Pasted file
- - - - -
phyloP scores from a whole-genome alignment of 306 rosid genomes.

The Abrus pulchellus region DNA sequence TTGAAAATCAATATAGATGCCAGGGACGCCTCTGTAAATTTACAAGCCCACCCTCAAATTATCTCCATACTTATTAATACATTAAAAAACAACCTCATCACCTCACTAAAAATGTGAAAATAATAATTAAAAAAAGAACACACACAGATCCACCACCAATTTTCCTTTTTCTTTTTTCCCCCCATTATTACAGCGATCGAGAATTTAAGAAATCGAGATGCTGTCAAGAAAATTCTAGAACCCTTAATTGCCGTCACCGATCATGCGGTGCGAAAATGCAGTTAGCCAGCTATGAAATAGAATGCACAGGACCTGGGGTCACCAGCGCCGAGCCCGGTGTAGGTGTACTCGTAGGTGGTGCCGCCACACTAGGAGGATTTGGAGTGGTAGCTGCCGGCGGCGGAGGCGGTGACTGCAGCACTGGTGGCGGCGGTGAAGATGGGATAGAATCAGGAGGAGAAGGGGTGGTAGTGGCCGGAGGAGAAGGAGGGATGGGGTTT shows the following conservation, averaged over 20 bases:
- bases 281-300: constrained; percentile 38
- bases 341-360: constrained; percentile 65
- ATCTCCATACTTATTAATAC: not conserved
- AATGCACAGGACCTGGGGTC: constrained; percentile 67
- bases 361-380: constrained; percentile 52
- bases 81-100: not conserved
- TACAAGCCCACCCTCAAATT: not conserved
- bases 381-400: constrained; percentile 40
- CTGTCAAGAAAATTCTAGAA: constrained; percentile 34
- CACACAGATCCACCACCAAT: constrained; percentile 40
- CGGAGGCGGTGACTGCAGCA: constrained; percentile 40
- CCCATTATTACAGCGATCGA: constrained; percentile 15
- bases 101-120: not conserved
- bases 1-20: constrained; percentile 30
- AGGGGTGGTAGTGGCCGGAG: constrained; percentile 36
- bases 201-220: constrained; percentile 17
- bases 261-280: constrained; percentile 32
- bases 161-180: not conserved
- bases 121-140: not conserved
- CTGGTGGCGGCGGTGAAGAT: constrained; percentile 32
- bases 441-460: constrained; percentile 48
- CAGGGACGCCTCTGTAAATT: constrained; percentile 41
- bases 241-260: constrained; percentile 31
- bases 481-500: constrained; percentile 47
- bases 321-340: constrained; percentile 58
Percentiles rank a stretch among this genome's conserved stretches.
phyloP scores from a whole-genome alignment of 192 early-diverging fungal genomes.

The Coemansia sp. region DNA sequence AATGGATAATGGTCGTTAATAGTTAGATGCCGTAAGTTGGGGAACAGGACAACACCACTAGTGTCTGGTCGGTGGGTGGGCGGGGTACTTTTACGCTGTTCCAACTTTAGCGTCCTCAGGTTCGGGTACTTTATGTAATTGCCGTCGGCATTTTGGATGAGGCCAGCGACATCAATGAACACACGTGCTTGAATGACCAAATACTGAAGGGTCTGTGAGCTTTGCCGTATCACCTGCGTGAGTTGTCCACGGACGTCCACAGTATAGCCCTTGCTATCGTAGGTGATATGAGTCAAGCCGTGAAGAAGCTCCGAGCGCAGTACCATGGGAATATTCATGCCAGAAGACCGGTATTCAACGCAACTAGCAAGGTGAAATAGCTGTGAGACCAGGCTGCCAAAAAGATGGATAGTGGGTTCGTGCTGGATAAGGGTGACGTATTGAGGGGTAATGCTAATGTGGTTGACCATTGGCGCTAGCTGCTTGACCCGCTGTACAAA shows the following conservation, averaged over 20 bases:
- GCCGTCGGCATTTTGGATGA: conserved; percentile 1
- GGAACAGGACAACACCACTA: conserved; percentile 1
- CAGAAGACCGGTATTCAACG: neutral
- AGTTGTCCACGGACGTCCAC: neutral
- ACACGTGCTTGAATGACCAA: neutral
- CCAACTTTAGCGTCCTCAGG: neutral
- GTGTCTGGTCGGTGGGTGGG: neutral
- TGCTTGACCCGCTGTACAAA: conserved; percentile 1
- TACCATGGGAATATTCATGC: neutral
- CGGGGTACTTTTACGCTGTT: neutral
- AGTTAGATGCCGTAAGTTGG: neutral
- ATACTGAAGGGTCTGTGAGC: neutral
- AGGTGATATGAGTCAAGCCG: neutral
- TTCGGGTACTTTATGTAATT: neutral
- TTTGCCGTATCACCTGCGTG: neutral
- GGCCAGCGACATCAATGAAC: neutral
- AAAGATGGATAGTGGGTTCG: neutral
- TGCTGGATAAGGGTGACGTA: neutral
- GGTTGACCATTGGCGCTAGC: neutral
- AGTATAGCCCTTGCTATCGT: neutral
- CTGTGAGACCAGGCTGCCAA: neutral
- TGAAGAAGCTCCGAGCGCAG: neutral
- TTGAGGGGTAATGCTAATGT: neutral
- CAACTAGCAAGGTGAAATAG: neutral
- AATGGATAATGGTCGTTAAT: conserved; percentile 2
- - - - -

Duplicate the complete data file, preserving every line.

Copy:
phyloP scores from a whole-genome alignment of 306 rosid genomes.

The Abrus pulchellus region DNA sequence TTGAAAATCAATATAGATGCCAGGGACGCCTCTGTAAATTTACAAGCCCACCCTCAAATTATCTCCATACTTATTAATACATTAAAAAACAACCTCATCACCTCACTAAAAATGTGAAAATAATAATTAAAAAAAGAACACACACAGATCCACCACCAATTTTCCTTTTTCTTTTTTCCCCCCATTATTACAGCGATCGAGAATTTAAGAAATCGAGATGCTGTCAAGAAAATTCTAGAACCCTTAATTGCCGTCACCGATCATGCGGTGCGAAAATGCAGTTAGCCAGCTATGAAATAGAATGCACAGGACCTGGGGTCACCAGCGCCGAGCCCGGTGTAGGTGTACTCGTAGGTGGTGCCGCCACACTAGGAGGATTTGGAGTGGTAGCTGCCGGCGGCGGAGGCGGTGACTGCAGCACTGGTGGCGGCGGTGAAGATGGGATAGAATCAGGAGGAGAAGGGGTGGTAGTGGCCGGAGGAGAAGGAGGGATGGGGTTT shows the following conservation, averaged over 20 bases:
- bases 281-300: constrained; percentile 38
- bases 341-360: constrained; percentile 65
- ATCTCCATACTTATTAATAC: not conserved
- AATGCACAGGACCTGGGGTC: constrained; percentile 67
- bases 361-380: constrained; percentile 52
- bases 81-100: not conserved
- TACAAGCCCACCCTCAAATT: not conserved
- bases 381-400: constrained; percentile 40
- CTGTCAAGAAAATTCTAGAA: constrained; percentile 34
- CACACAGATCCACCACCAAT: constrained; percentile 40
- CGGAGGCGGTGACTGCAGCA: constrained; percentile 40
- CCCATTATTACAGCGATCGA: constrained; percentile 15
- bases 101-120: not conserved
- bases 1-20: constrained; percentile 30
- AGGGGTGGTAGTGGCCGGAG: constrained; percentile 36
- bases 201-220: constrained; percentile 17
- bases 261-280: constrained; percentile 32
- bases 161-180: not conserved
- bases 121-140: not conserved
- CTGGTGGCGGCGGTGAAGAT: constrained; percentile 32
- bases 441-460: constrained; percentile 48
- CAGGGACGCCTCTGTAAATT: constrained; percentile 41
- bases 241-260: constrained; percentile 31
- bases 481-500: constrained; percentile 47
- bases 321-340: constrained; percentile 58
Percentiles rank a stretch among this genome's conserved stretches.
phyloP scores from a whole-genome alignment of 192 early-diverging fungal genomes.

The Coemansia sp. region DNA sequence AATGGATAATGGTCGTTAATAGTTAGATGCCGTAAGTTGGGGAACAGGACAACACCACTAGTGTCTGGTCGGTGGGTGGGCGGGGTACTTTTACGCTGTTCCAACTTTAGCGTCCTCAGGTTCGGGTACTTTATGTAATTGCCGTCGGCATTTTGGATGAGGCCAGCGACATCAATGAACACACGTGCTTGAATGACCAAATACTGAAGGGTCTGTGAGCTTTGCCGTATCACCTGCGTGAGTTGTCCACGGACGTCCACAGTATAGCCCTTGCTATCGTAGGTGATATGAGTCAAGCCGTGAAGAAGCTCCGAGCGCAGTACCATGGGAATATTCATGCCAGAAGACCGGTATTCAACGCAACTAGCAAGGTGAAATAGCTGTGAGACCAGGCTGCCAAAAAGATGGATAGTGGGTTCGTGCTGGATAAGGGTGACGTATTGAGGGGTAATGCTAATGTGGTTGACCATTGGCGCTAGCTGCTTGACCCGCTGTACAAA shows the following conservation, averaged over 20 bases:
- GCCGTCGGCATTTTGGATGA: conserved; percentile 1
- GGAACAGGACAACACCACTA: conserved; percentile 1
- CAGAAGACCGGTATTCAACG: neutral
- AGTTGTCCACGGACGTCCAC: neutral
- ACACGTGCTTGAATGACCAA: neutral
- CCAACTTTAGCGTCCTCAGG: neutral
- GTGTCTGGTCGGTGGGTGGG: neutral
- TGCTTGACCCGCTGTACAAA: conserved; percentile 1
- TACCATGGGAATATTCATGC: neutral
- CGGGGTACTTTTACGCTGTT: neutral
- AGTTAGATGCCGTAAGTTGG: neutral
- ATACTGAAGGGTCTGTGAGC: neutral
- AGGTGATATGAGTCAAGCCG: neutral
- TTCGGGTACTTTATGTAATT: neutral
- TTTGCCGTATCACCTGCGTG: neutral
- GGCCAGCGACATCAATGAAC: neutral
- AAAGATGGATAGTGGGTTCG: neutral
- TGCTGGATAAGGGTGACGTA: neutral
- GGTTGACCATTGGCGCTAGC: neutral
- AGTATAGCCCTTGCTATCGT: neutral
- CTGTGAGACCAGGCTGCCAA: neutral
- TGAAGAAGCTCCGAGCGCAG: neutral
- TTGAGGGGTAATGCTAATGT: neutral
- CAACTAGCAAGGTGAAATAG: neutral
- AATGGATAATGGTCGTTAAT: conserved; percentile 2